Getting to Linxia
14 Aug 1998 22:26:15 -0700
A fragmented and rough recap...
15:49 Ying Bin Hotel, Lanzhou; Gansu--China :: TU 11
I've just finished re-reading Prayer
Wheels. Tears stream. I'm choked up, again, as if still there, the
wheels turning, turning, clockwise round. Gathering, gathering myself.
There are places in the world, places and people, that touch
us in this way. The traveler's bane is that we cannot collect these places
and people and bring them with us. We move on; we leave behind. We carry
away with us images, souvenirs, recollections, then use these to evoke
the experience, the connection, if we can. I smell sandalwood prayer beads
on my right wrist. I fidget restlessly with the buddha pendant dangling
on my chest. I call up the blue, green and gold of the valley in my mind's
eye, the purple robes and gleaming faces of young monks curiously studying
the compass on my wristwatch band. I read my own words. The harmony, the
beauty well up inside, overflow.
I knew when I arrived in Xiahe it would be a difficult place
to leave. Eventually I did, yet I carry it with me. But I haven't gotten
you there yet.
20:49 Some posh hotel lobby, Lanzhou; Gansu--China ::
TU 11 AUG 98
From Lanzhou to Xiahe was four difficult days of riding through
some spectacular countryside. Terraced mountainsides, dirt roads, mountain
villages, people everywhere. The Dongxiang, perhaps darker and narrower
in feature than the Han. The men in their pillbox white hats. The women
in green, white or black veils. Some spoke less Mandarin than I.
Leaving Lanzhou we gently declined for twenty five kilometers
in a drenching rain, then climbed for another 25 under gradually clearing
skies before the 25 kilometer descent to Yongjing. The last 50K were quite
memorably pretty: mountains and villages and terraced fields. A day at
Binglingsi, across the reservoir from Yongjing, will be described elsewhere.
To reach Linxia, two days. The first a grueling day of 35 kilometers,
nearly all climb high to the ridge line we'd follow all the next day.
Emma rides up to a water break asking, "Can I cry yet?" She's seen the
serpentine roadway high above, impossibly high above. "Don't worry. We
take it a little at a time. The grade gets no steeper than this. A little
at a time." We climb and climb, break once or twice and climb some more
and, in time, reach that impossible bend. I'm waiting, perched on the
inside embankment above the road, camera in hand. "Emma, stop there and
look down the valley." <click> "Okay, now turn towards me, raise
both hands and shout: WHOOEEE!" <click>
Besides this little victory, some other highlights: a busload
of western tourists actually stopped and, as I puffed and mantra'd my
way up the steep incline, wildly applauded my efforts. Emma, some few
minutes behind, received similar approbations. Makes the bike seem a little
lighter, the breeze a little cooler, the air a little sweeter.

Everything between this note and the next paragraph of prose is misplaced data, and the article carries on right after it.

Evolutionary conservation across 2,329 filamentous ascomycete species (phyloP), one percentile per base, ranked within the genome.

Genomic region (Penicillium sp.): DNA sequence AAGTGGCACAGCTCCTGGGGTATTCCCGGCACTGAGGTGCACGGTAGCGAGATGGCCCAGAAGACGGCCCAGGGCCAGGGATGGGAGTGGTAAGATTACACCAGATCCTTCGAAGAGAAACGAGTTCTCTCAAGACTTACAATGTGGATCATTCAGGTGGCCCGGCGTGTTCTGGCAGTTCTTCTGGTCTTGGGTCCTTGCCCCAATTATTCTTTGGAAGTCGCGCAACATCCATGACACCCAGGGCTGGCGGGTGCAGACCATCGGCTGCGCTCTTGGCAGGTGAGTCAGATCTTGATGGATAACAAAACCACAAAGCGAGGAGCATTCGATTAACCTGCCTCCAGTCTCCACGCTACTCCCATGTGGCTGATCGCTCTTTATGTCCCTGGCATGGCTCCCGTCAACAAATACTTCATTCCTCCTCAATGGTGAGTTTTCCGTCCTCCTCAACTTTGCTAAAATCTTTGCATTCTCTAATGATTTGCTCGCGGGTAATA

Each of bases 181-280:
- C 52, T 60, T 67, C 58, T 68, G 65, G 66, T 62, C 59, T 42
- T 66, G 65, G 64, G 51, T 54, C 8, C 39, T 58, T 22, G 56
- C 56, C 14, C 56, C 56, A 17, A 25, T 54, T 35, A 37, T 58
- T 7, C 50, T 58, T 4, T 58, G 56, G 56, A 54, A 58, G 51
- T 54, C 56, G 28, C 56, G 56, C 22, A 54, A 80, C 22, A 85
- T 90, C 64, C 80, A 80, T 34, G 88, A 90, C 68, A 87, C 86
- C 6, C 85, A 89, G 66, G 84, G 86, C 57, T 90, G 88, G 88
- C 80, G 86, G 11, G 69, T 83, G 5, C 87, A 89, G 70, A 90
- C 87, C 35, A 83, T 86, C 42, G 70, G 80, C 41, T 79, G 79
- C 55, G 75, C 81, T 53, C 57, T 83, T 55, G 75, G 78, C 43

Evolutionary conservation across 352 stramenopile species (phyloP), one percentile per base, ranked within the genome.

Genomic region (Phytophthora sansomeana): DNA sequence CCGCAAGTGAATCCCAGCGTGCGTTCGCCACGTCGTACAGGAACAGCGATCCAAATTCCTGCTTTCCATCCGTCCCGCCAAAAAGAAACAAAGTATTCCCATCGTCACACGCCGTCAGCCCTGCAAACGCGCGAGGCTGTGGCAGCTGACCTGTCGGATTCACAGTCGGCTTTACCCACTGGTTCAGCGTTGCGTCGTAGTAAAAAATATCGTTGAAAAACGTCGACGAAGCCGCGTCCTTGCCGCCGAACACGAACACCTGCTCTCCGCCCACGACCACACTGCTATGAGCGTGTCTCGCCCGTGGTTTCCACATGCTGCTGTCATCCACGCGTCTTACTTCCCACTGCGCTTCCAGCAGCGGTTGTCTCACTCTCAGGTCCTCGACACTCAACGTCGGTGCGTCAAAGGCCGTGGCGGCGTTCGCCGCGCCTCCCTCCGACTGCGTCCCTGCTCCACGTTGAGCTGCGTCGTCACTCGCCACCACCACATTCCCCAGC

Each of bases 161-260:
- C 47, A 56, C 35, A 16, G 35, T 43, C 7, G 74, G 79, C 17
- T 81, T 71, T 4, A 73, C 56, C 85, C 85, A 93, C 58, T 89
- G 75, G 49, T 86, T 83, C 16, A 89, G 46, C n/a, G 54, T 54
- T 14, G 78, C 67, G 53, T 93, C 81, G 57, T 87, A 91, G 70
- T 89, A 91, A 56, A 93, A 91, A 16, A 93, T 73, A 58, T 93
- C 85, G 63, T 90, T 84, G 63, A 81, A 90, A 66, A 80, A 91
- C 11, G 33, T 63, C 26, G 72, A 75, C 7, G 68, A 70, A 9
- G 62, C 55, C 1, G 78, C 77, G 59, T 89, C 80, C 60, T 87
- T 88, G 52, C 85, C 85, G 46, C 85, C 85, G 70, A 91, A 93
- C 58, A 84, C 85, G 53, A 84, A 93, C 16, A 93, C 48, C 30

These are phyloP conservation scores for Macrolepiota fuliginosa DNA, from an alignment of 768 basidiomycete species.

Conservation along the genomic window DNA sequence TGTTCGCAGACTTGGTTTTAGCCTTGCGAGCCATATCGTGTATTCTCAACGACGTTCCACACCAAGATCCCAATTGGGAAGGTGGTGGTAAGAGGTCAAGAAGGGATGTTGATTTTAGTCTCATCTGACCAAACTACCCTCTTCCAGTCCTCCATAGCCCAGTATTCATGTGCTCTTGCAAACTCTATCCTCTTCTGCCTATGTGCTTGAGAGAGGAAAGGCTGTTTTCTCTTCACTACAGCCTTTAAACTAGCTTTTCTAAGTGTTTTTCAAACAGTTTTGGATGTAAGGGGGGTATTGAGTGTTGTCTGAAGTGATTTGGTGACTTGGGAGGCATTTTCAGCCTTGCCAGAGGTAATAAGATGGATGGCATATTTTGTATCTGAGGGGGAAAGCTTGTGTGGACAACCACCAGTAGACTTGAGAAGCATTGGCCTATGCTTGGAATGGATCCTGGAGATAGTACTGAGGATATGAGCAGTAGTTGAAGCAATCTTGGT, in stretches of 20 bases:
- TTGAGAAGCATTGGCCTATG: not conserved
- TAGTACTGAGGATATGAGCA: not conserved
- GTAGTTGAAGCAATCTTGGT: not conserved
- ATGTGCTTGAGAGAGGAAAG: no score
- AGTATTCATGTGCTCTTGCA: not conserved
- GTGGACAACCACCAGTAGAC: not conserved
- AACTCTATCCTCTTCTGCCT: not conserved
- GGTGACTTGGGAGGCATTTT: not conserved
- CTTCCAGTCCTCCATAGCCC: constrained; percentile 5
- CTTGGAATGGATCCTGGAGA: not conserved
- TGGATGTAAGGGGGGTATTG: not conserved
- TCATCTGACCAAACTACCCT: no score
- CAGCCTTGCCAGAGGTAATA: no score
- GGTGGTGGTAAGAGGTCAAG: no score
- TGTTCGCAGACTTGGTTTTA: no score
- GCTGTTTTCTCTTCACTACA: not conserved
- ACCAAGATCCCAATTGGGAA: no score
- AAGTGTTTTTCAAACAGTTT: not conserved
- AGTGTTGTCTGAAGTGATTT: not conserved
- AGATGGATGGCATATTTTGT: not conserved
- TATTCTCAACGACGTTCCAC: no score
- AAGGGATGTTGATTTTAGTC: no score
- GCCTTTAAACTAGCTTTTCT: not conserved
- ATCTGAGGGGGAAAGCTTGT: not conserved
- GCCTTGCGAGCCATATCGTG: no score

Running low on water, a remote set of buildings around a large
courtyard and the inhabitants gathered by the roadside to watch me pass.
"Shui?" I ask, inserting the inappropriate western tone of query, but
they understand and enthusiastically wave me inside the gate, tell me
to pick a pear from the shade tree while I wait. Soon enough, boiling
water into plastic bottles, deforming, too hot to hold. "Lianga ren,"
I tell them, two people, two of us, and walk back outside the gate to
watch for Emma who shortly arrives. "Did the bus give you a standing 'O?"
I ask. "Yes. Shui," she huffs. Inside the gate they're already boiling
more water. She picks a pear off the tree.
How odd we must seem to these people, I think.
A little further on the pavement suddenly ends, but the unsurfaced
roadway is smoothly graded, for the most part. Tomorrow I'll reach 52
km/hr dropping down into one of the ridge saddles.
While waiting up for Emma at one point I managed to befriend
an entire village of Dongxiang. By the time she arrived I'd explained
to them my routes through China, both completed and proposed. They complemented
me on my excellent Chinese, but I only need the names of some cities and
the Chinese words for bus (gonggongqiche), train (huache), fly (fei),
bicycle (zixingche), and car (che). I yanked out the camera and motioned
for a group shot. In the past this has almost always resulted in a scattering
of humanity as if I were waving a machine gun, but the grey old man who'd
been leading the conversation for the villagers eagerly accepted and several
others lined up while Emma snapped a couple pics in the dying light.
That night, a campsite clinging to green slopes high above a
little village. We'd stopped in another Dongxiang village to fill up one
of the two nifty Ortlieb water bags Emma brought from Korea. COOL! But
the villagers were struck dumb by the grimy, sweaty laowai asking for
shui, water, and took no interest in the bags.
21:35 Ying Bin Hotel, Lanzhou; Gansu--China :: WE 12
Camping was a trial run for a lot of our gear. The Coleman Peak
I multi-fuel stove gave us some problems switching from white gas (not
available in China) to kerosene (called meiyou in China, and widely available
here). However, with kerosene elements finally in place it fired up on